United Auto Workers (UAW) members feel as though the Democratic Party abandoned them, a former president of the union said ahead of a potential strike.
The union is threatening to strike against Detroit's Big Three automakers — Ford, General Motors and Stellantis — if new contract agreements are not reached by Thursday night's deadline.
The looming strike could test President Biden’s claim of being the most pro-union president in U.S. history.
Former UAW President Bob King told Politico in an interview that "UAW members feel abandoned by the Democratic Party," saying that Biden’s Inflation Reduction Act has failed to help union workers. He further cited former President Bill Clinton's signing of the North American Free Trade Agreement as another reason.
"I think there’s a segment of the Democratic Party that sees itself as serving corporations rather than the common good.… We’ve had a lot of disappointments," King said.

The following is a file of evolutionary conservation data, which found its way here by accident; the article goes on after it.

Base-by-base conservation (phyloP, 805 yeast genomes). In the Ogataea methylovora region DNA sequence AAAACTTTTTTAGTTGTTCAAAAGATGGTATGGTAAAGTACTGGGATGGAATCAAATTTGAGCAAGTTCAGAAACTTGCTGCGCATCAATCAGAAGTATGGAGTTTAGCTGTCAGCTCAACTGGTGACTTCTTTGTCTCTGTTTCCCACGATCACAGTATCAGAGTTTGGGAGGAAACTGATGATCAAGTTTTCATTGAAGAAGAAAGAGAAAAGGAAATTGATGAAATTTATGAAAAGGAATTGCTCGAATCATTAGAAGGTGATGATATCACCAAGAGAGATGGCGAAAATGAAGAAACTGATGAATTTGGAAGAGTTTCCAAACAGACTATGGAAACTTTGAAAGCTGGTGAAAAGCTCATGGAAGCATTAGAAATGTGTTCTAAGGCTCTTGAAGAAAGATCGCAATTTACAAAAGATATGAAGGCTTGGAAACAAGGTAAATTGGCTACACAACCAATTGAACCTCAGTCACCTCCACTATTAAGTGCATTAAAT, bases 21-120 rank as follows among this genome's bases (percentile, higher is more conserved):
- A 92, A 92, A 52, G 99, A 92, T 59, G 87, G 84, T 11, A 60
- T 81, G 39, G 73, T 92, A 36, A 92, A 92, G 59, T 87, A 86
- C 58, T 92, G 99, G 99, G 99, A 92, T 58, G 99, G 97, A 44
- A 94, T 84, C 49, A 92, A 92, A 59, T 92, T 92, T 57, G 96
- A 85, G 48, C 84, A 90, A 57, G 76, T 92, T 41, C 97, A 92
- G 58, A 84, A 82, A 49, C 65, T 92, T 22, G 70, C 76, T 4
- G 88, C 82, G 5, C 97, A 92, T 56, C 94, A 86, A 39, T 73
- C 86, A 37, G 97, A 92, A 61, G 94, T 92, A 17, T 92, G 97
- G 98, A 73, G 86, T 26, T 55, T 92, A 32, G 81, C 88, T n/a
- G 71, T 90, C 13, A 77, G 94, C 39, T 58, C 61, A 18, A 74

Throughout his political career, Biden has proclaimed that the "middle class built America, and that unions built the middle class," while calling himself "the most pro-union president in American history."
The Biden administration has also championed organized labor and promoted worker organization.
Shawn Fain, who was elected president of the UAW in March, has disputed Biden’s claims.
"I think there’s a lot of work to be done in that category," Fain said during an appearance on CNN.
The labor union is seeking a 46% pay raise over the four-year contract along with an array of additional benefits, including a reduction of the workweek to 32 hours for 40 hours’ worth of pay for its 146,000 members at Ford, GM and Dodge parent Stellantis. Progress has been made between the UAW and automakers, but they still appear far apart in the contract talks.
Fox Digital’s Breck Dumas contributed to this report.